New shellfish butter won’t be left on the shelf

An innovative Irish seafood company is poised to begin exporting its groundbreaking new shellfish butter product to the Middle East.

James Grimes, director, Irish Atlantic Seafood Company, with celebrity chef Kevin Dundon at the Cork and Kerry Food Forum, City Hall, Cork. Pic: Denis Scannell

And there are hopes that the first butter of its kind in the world, developed by Cork-based iASC, the Irish Atlantic Seafood Company, could take off after completing trials with a company which supplies luxury in-flight meals to British Airways and Lufthansa — their butter could become a key filling ingredient in the airlines’ crab crayfish ravioli dish.

Managing director of iASC, Colin Ross, who founded the firm with his Prestige Catering business partner, chef James Grimes, said they were delighted with the success of the butter, but have much bigger plans for the future.

“Everybody who launches a product believes in it but we have a truly unique product in this shellfish butter,” Mr Ross said.

“It is the only one of its type in the world. We were the first to come up with a process to make long-life protein butter.

“But we have a range of products in development and have plans to launch 20 more products over the next five years.

“We feel that the seafood realm is under served in terms of innovation. But that’s changing.

“And we want to be setting the trend and on the crest of that wave.”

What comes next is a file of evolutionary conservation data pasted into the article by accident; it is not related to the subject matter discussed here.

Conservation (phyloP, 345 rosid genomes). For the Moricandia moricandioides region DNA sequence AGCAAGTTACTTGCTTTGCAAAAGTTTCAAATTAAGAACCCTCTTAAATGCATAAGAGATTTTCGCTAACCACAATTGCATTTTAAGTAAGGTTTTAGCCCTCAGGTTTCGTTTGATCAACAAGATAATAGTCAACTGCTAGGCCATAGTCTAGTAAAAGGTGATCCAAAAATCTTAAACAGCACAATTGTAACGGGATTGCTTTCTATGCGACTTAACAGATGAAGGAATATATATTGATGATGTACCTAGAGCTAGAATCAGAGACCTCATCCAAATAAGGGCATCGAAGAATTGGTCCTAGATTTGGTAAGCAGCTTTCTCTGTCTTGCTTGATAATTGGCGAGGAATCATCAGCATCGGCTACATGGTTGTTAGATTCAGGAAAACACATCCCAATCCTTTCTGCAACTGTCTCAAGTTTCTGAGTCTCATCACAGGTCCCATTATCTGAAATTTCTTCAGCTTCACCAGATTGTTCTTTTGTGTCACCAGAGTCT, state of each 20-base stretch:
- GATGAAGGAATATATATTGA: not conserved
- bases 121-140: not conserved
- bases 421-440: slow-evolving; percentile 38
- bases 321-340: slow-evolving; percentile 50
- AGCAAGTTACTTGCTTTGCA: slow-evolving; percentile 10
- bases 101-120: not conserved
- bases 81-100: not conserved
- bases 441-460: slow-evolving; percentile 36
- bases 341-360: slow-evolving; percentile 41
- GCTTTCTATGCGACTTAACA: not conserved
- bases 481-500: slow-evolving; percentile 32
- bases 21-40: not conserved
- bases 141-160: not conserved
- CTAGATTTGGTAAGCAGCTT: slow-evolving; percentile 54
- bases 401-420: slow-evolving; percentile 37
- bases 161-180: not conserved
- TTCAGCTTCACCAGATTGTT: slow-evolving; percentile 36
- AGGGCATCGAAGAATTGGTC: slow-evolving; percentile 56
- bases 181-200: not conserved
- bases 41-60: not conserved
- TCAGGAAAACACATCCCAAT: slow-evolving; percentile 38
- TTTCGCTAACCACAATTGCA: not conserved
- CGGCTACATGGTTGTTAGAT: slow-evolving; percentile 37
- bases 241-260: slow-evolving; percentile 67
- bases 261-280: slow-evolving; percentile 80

iASC began in 2011 when the pair pitched an idea to BIM’s head of innovation, Susan Steele. They developed mussel butter and took part in Bord Bia’s Foodworks programme, which resulted in the development of the world’s first Umami butter — Umami is the ‘fifth taste’, after salt, sweet, sour and bitter. They developed a patented system to dry, sift, sieve and blend rope-grown Irish mussels and wild, brown crabmeat, before adding dried flakes of Dillisk seaweed and seasoning to an export-standard Irish butter.

Irish Shellfish Butter won the BIM Seafood Innovation of the year 2013 at a prestigious Blas na hÉireann/Taste of Ireland awards.

It can be used in starters, patés, terrines, spreads, and grills, mixed with cream, and used in main courses in, on or under fish. It can be used in soups, pastry, souflés, in rissotto, lentils, and in mash.

Unlike ordinary butter, it doesn’t soak up flavours in the fridge, and doesn’t ‘weep’ at room temperature. It can be frozen for up to two years and has a 90-day shelf life if chilled.

“It is a completely natural, sustainable, 100% Irish product packed with flavour,” Mr Grimes said.

“It brings out the natural flavours of the food it’s cooked with. It’s an easy fix for the home cook or for the adventurous chef.”

It has been used by world-renowned multi-Michelin-starred French chef Pierre Gagnaire in his acclaimed Reflets restaurant in the InterContinental Hotel in Festival City, Dubai.

It has also been hailed by legendary Edinburgh-based seafood chef, Roy Brett, by Mitch Tonks, the Devon-based seafood champion, by French chef Pascal Aussignac, who is putting it in snails in his Comptoir Gascon restaurant in London, and by Vincent Menager, the executive chef of the five-star Sofitel Hotel in London, who is using it in his gourmet macaroni lobster and cheese dish.

The product has been listed in Selfridges and is due to be on the shelves of its London foodcourt before the end of the year.

iASC is working with six distributors in the UK and Scotland, the product is listed with some Musgrave stores here and the firm is in talks with Tesco Ireland.

www.iascseafood.com



Lifestyle

The Meghan effect: Keep your sparkle, just buy less

The creative arm of Cork solicitor Catherine Kirwan

New cheap classic will be right within your gaming budget

Director Adam McKay's bizarre case of life imitating art following filming of Vice

More From The Irish Examiner